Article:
Member Portal

A safe and vetted space to explore Recipes, Supplementation, Probiotics, Food Based Approaches, Nutrients, and IBD Q&As

Medications for IBD: Aminosalicylates

Medications, Membership

Quality Rating

Overview: Aminosalicylates do not suppress the immune system, so they reduce inflammation without decreasing the body’s ability to fight infection. They act locally on the bowel wall, so they produce less side effects. These are typically used as a first line therapy to treat mild disease due to their minimal side effects. They are much more effective in colitis vs Crohn’s, but can still play a role. 



  • Mesalamine/mesalazine: anti-inflammatory drug similar to aspirin
    • Also referred to as 5-aminosalicylic acid or 5-ASA
    • Can be administered orally as a pill, as a suppository, or as an enema (liquid or foam)
    • Lots of different brand names and available in different controlled-release or delayed-release formulations
  • Source: Page 98 of Crohn’s and Colitis for Dummies 
Common Brand Name Formulation Use
Apriso Capsule Colitis
Asacol, Asacol HD Tablet Colitis
Cannasa Suppository Proctitis
Colazal Capsule Colitis
Dipentum Capsule Colitis
Delzicol Tablet Colitis
Lialda Tablet Colitis
Pentasa Capsule Colitis
Rowasa Suspension enema Proctosigmoiditis


Note: suppositories are inserted into the rectum where it dissolves or melts. They work locally and are especially helpful for proctitis or when you are unable to take anything by mouth. Nausea and pain medications are often given via suppository. 

  • Sulfasalazine: originally developed for rheumatoid arthritis
    • Common brand name is Azulfidine, given in tablet form for colitis 
    • Part of the class of drugs called sulfonamides and consists of a sulfa molecule connected to 5-ASA
    • The sulfa molecule was originally added for its antibacterial properties, but it has little effect on treating bowel inflammation
    • The drug acts like mesalamine, when the drug is broken down by the bacteria in the gut and the 5-ASA molecule is released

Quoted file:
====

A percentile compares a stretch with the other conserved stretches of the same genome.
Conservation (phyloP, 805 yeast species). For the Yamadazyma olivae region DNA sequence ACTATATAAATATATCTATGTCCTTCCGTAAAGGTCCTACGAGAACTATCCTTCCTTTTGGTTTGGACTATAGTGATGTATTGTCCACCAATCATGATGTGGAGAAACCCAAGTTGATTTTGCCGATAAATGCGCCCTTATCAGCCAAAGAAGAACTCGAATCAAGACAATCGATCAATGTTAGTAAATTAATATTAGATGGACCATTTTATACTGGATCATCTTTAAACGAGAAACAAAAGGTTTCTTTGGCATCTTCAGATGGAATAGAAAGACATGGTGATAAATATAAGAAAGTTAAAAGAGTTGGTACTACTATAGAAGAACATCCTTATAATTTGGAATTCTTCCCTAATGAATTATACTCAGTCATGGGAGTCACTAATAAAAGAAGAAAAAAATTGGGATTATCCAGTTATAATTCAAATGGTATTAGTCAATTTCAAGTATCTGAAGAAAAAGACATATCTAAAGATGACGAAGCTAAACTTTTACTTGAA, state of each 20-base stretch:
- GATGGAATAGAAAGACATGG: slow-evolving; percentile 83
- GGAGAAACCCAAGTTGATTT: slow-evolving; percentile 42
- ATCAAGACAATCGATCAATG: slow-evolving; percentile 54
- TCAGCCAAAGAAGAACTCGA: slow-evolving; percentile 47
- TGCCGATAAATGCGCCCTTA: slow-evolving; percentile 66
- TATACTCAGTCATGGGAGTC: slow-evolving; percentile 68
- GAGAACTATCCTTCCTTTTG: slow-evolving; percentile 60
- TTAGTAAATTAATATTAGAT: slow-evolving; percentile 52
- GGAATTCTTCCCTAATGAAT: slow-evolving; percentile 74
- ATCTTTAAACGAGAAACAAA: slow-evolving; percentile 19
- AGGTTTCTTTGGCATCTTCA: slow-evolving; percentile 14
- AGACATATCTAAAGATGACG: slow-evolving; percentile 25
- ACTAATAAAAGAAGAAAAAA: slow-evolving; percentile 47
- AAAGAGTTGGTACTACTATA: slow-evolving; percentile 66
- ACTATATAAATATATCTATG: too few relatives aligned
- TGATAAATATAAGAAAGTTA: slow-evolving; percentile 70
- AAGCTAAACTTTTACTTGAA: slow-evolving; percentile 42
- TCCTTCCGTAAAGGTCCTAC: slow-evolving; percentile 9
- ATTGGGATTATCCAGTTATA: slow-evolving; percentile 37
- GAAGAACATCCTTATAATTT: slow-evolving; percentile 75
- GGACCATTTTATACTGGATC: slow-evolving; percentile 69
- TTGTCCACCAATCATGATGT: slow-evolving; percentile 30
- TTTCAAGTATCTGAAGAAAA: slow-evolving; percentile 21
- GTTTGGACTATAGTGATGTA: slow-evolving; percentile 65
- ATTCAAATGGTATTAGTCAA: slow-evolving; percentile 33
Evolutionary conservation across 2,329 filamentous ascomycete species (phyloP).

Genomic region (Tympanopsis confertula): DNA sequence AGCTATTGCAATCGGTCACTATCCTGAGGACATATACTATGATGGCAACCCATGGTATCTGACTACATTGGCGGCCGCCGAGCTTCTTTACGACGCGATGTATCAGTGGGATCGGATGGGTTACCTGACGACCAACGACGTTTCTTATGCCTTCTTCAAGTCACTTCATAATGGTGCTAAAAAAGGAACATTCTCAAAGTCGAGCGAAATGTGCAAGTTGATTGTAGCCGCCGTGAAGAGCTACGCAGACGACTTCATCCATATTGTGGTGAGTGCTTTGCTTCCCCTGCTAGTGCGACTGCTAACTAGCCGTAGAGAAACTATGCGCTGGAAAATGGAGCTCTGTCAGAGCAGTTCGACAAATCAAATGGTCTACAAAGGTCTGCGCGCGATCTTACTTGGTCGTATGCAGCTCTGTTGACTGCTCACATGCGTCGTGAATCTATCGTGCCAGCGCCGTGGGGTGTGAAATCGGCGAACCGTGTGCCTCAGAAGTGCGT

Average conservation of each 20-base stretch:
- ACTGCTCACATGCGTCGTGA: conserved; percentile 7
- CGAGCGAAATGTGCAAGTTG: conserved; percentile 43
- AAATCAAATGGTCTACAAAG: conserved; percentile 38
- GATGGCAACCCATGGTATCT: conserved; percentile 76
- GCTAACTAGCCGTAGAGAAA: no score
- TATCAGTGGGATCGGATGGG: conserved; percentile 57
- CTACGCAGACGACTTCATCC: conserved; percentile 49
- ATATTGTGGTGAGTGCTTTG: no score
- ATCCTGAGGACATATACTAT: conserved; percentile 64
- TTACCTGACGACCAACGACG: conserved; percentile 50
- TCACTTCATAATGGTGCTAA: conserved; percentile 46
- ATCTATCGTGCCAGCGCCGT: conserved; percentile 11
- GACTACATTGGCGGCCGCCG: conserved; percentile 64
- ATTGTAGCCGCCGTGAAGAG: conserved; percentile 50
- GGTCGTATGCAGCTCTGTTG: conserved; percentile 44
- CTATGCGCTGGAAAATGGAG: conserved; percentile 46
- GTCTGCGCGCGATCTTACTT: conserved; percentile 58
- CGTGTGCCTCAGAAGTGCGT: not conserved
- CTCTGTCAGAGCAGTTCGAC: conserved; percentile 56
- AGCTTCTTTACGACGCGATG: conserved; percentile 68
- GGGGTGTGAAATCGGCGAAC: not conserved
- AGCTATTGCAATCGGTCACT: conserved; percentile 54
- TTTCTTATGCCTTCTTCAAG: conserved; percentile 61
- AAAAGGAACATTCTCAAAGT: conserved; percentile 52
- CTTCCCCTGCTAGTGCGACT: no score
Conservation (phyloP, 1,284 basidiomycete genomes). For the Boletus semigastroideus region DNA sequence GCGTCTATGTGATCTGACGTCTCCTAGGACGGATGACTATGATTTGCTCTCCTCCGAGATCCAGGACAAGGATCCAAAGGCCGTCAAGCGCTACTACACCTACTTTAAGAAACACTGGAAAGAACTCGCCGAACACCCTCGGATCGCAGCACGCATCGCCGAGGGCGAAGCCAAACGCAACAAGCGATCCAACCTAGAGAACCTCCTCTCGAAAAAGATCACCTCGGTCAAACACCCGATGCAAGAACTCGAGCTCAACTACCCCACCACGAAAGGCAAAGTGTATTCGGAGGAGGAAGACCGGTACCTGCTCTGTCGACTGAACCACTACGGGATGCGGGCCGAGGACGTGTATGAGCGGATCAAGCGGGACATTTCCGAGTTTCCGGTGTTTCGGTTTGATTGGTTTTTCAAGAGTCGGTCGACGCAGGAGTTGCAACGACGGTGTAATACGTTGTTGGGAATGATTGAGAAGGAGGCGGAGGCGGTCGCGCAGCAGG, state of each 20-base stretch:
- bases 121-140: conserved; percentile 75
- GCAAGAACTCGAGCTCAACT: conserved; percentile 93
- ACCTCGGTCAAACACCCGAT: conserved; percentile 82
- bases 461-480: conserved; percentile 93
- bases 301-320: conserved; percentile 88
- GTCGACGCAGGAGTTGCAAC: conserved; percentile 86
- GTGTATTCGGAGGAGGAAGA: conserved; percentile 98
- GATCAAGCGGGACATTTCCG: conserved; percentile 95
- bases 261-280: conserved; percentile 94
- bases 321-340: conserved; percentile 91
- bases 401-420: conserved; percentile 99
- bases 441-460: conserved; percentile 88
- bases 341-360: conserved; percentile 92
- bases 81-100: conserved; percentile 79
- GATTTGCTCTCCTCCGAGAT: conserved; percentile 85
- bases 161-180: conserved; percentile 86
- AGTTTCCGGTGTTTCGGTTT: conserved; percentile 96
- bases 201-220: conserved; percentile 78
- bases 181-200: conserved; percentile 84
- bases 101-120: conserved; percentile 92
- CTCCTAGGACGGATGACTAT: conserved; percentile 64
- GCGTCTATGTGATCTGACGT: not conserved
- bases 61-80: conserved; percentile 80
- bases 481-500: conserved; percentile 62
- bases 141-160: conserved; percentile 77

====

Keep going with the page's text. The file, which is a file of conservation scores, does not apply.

• It is prescribed less often because the addition of the sulfa molecule causes more side effects like nausea, vomiting, rash, and even anaphylaxis 


How do they work?

  • Inhibits inflammatory white blood cells and removes the free radicals that these cells produce 
  • Block the cell-to-cell signaling of inflammatory cells and their ability to move around the body 
  • Decrease tissue damage in the bowel and relieve symptoms 


When are they used?

  • More common in colitis than Crohn’s
  • Used to both induce and maintain remission of mild to moderate colitis 
  • Your doctor may use oral, rectal, or a combination of both treatments 
    • Oral treatment may be added if rectal treatments alone do not relieve symptoms or if inflammation involves a larger part of the colon and the rectal treatment cannot reach it.


Side effects: 

  • 5-ASA has mild side effects such as upset stomach and diarrhea, related to its local action
    • Kidney damage and pancreatitis are rare, your doctor will keep tabs on your kidney function 
    • About 3-5% of patients may experience worsening of symptoms and not be able to tolerate them 
  • Sulfasalazine may induce more symptoms:
    • Rash
    • Headache
    • Fatigue
    • Infertility in men (reversed if treatment is stopped)
    • Dangerous drop in white blood cell count (rare)


  • Those with sulfa allergy should avoid 
  • Inhibits the production of folic acid and you can develop folic acid deficiency and anemia 
    • Supplement with 1 mg/day minimum to prevent this